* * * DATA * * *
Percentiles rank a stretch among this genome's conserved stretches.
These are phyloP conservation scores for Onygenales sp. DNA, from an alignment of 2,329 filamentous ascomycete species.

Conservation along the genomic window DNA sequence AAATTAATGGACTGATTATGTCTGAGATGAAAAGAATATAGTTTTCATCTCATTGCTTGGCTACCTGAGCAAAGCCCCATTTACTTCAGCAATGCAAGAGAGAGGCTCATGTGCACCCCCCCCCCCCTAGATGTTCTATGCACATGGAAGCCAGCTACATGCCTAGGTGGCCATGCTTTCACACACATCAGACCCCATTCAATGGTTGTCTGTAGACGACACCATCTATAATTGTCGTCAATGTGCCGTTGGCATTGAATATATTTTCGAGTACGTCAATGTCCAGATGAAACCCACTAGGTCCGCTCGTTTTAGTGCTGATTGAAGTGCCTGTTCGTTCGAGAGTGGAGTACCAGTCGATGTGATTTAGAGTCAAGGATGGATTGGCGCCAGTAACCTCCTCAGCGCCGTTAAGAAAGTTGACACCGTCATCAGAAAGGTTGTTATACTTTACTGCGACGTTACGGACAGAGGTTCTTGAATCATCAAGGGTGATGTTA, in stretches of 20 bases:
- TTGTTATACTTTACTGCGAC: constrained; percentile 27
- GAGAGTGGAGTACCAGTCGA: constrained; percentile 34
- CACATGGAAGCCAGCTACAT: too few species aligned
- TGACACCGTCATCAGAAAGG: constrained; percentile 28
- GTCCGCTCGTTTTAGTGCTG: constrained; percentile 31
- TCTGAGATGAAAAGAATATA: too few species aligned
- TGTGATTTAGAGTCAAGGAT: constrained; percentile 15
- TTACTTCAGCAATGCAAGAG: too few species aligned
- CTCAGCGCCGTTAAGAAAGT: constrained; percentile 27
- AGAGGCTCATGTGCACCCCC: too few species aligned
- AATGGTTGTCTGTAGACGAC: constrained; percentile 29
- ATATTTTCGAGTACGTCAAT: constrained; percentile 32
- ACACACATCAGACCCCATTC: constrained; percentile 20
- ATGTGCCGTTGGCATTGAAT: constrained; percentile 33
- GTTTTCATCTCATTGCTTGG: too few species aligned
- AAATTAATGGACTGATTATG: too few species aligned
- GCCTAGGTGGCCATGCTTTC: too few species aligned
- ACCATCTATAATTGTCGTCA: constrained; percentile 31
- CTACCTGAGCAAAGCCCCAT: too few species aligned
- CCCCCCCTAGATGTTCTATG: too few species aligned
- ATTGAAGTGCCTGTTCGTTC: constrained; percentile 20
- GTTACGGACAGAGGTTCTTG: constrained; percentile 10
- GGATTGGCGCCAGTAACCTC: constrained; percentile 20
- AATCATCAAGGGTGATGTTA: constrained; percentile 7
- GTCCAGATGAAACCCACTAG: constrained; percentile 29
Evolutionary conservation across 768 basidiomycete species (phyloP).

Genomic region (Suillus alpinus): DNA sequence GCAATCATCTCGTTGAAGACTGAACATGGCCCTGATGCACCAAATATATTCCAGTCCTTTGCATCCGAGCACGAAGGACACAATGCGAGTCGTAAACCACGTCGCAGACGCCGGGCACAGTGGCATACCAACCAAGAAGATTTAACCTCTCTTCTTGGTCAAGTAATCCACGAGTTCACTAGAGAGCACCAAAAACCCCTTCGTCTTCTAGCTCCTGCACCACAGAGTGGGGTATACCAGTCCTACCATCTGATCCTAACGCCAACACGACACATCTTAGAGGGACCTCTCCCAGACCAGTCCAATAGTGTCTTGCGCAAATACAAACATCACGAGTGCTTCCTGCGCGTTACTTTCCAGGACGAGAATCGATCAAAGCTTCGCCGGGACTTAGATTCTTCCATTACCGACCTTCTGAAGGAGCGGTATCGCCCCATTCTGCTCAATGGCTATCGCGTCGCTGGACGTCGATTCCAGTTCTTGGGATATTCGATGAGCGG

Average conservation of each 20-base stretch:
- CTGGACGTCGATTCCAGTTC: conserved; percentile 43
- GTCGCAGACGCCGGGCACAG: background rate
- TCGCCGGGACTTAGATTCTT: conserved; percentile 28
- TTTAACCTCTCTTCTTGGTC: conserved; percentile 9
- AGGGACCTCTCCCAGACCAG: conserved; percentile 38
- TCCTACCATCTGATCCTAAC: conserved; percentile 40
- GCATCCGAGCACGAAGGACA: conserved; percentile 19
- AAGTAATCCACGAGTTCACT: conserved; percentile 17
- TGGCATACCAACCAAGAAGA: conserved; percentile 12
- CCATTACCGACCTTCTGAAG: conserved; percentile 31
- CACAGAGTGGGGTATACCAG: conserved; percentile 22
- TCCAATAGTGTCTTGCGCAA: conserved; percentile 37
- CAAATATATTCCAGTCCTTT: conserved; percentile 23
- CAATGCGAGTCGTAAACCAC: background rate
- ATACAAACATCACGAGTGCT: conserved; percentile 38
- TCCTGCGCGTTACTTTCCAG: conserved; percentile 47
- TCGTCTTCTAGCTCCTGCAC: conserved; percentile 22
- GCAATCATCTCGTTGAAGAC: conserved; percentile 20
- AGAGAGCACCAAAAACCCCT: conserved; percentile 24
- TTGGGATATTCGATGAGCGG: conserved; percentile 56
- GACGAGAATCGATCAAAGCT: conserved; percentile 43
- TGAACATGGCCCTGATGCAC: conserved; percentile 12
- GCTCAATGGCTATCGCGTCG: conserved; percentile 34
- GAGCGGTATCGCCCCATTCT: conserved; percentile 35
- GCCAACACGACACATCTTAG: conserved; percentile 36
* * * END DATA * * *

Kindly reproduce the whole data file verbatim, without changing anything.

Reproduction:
Percentiles rank a stretch among this genome's conserved stretches.
These are phyloP conservation scores for Onygenales sp. DNA, from an alignment of 2,329 filamentous ascomycete species.

Conservation along the genomic window DNA sequence AAATTAATGGACTGATTATGTCTGAGATGAAAAGAATATAGTTTTCATCTCATTGCTTGGCTACCTGAGCAAAGCCCCATTTACTTCAGCAATGCAAGAGAGAGGCTCATGTGCACCCCCCCCCCCCTAGATGTTCTATGCACATGGAAGCCAGCTACATGCCTAGGTGGCCATGCTTTCACACACATCAGACCCCATTCAATGGTTGTCTGTAGACGACACCATCTATAATTGTCGTCAATGTGCCGTTGGCATTGAATATATTTTCGAGTACGTCAATGTCCAGATGAAACCCACTAGGTCCGCTCGTTTTAGTGCTGATTGAAGTGCCTGTTCGTTCGAGAGTGGAGTACCAGTCGATGTGATTTAGAGTCAAGGATGGATTGGCGCCAGTAACCTCCTCAGCGCCGTTAAGAAAGTTGACACCGTCATCAGAAAGGTTGTTATACTTTACTGCGACGTTACGGACAGAGGTTCTTGAATCATCAAGGGTGATGTTA, in stretches of 20 bases:
- TTGTTATACTTTACTGCGAC: constrained; percentile 27
- GAGAGTGGAGTACCAGTCGA: constrained; percentile 34
- CACATGGAAGCCAGCTACAT: too few species aligned
- TGACACCGTCATCAGAAAGG: constrained; percentile 28
- GTCCGCTCGTTTTAGTGCTG: constrained; percentile 31
- TCTGAGATGAAAAGAATATA: too few species aligned
- TGTGATTTAGAGTCAAGGAT: constrained; percentile 15
- TTACTTCAGCAATGCAAGAG: too few species aligned
- CTCAGCGCCGTTAAGAAAGT: constrained; percentile 27
- AGAGGCTCATGTGCACCCCC: too few species aligned
- AATGGTTGTCTGTAGACGAC: constrained; percentile 29
- ATATTTTCGAGTACGTCAAT: constrained; percentile 32
- ACACACATCAGACCCCATTC: constrained; percentile 20
- ATGTGCCGTTGGCATTGAAT: constrained; percentile 33
- GTTTTCATCTCATTGCTTGG: too few species aligned
- AAATTAATGGACTGATTATG: too few species aligned
- GCCTAGGTGGCCATGCTTTC: too few species aligned
- ACCATCTATAATTGTCGTCA: constrained; percentile 31
- CTACCTGAGCAAAGCCCCAT: too few species aligned
- CCCCCCCTAGATGTTCTATG: too few species aligned
- ATTGAAGTGCCTGTTCGTTC: constrained; percentile 20
- GTTACGGACAGAGGTTCTTG: constrained; percentile 10
- GGATTGGCGCCAGTAACCTC: constrained; percentile 20
- AATCATCAAGGGTGATGTTA: constrained; percentile 7
- GTCCAGATGAAACCCACTAG: constrained; percentile 29
Evolutionary conservation across 768 basidiomycete species (phyloP).

Genomic region (Suillus alpinus): DNA sequence GCAATCATCTCGTTGAAGACTGAACATGGCCCTGATGCACCAAATATATTCCAGTCCTTTGCATCCGAGCACGAAGGACACAATGCGAGTCGTAAACCACGTCGCAGACGCCGGGCACAGTGGCATACCAACCAAGAAGATTTAACCTCTCTTCTTGGTCAAGTAATCCACGAGTTCACTAGAGAGCACCAAAAACCCCTTCGTCTTCTAGCTCCTGCACCACAGAGTGGGGTATACCAGTCCTACCATCTGATCCTAACGCCAACACGACACATCTTAGAGGGACCTCTCCCAGACCAGTCCAATAGTGTCTTGCGCAAATACAAACATCACGAGTGCTTCCTGCGCGTTACTTTCCAGGACGAGAATCGATCAAAGCTTCGCCGGGACTTAGATTCTTCCATTACCGACCTTCTGAAGGAGCGGTATCGCCCCATTCTGCTCAATGGCTATCGCGTCGCTGGACGTCGATTCCAGTTCTTGGGATATTCGATGAGCGG

Average conservation of each 20-base stretch:
- CTGGACGTCGATTCCAGTTC: conserved; percentile 43
- GTCGCAGACGCCGGGCACAG: background rate
- TCGCCGGGACTTAGATTCTT: conserved; percentile 28
- TTTAACCTCTCTTCTTGGTC: conserved; percentile 9
- AGGGACCTCTCCCAGACCAG: conserved; percentile 38
- TCCTACCATCTGATCCTAAC: conserved; percentile 40
- GCATCCGAGCACGAAGGACA: conserved; percentile 19
- AAGTAATCCACGAGTTCACT: conserved; percentile 17
- TGGCATACCAACCAAGAAGA: conserved; percentile 12
- CCATTACCGACCTTCTGAAG: conserved; percentile 31
- CACAGAGTGGGGTATACCAG: conserved; percentile 22
- TCCAATAGTGTCTTGCGCAA: conserved; percentile 37
- CAAATATATTCCAGTCCTTT: conserved; percentile 23
- CAATGCGAGTCGTAAACCAC: background rate
- ATACAAACATCACGAGTGCT: conserved; percentile 38
- TCCTGCGCGTTACTTTCCAG: conserved; percentile 47
- TCGTCTTCTAGCTCCTGCAC: conserved; percentile 22
- GCAATCATCTCGTTGAAGAC: conserved; percentile 20
- AGAGAGCACCAAAAACCCCT: conserved; percentile 24
- TTGGGATATTCGATGAGCGG: conserved; percentile 56
- GACGAGAATCGATCAAAGCT: conserved; percentile 43
- TGAACATGGCCCTGATGCAC: conserved; percentile 12
- GCTCAATGGCTATCGCGTCG: conserved; percentile 34
- GAGCGGTATCGCCCCATTCT: conserved; percentile 35
- GCCAACACGACACATCTTAG: conserved; percentile 36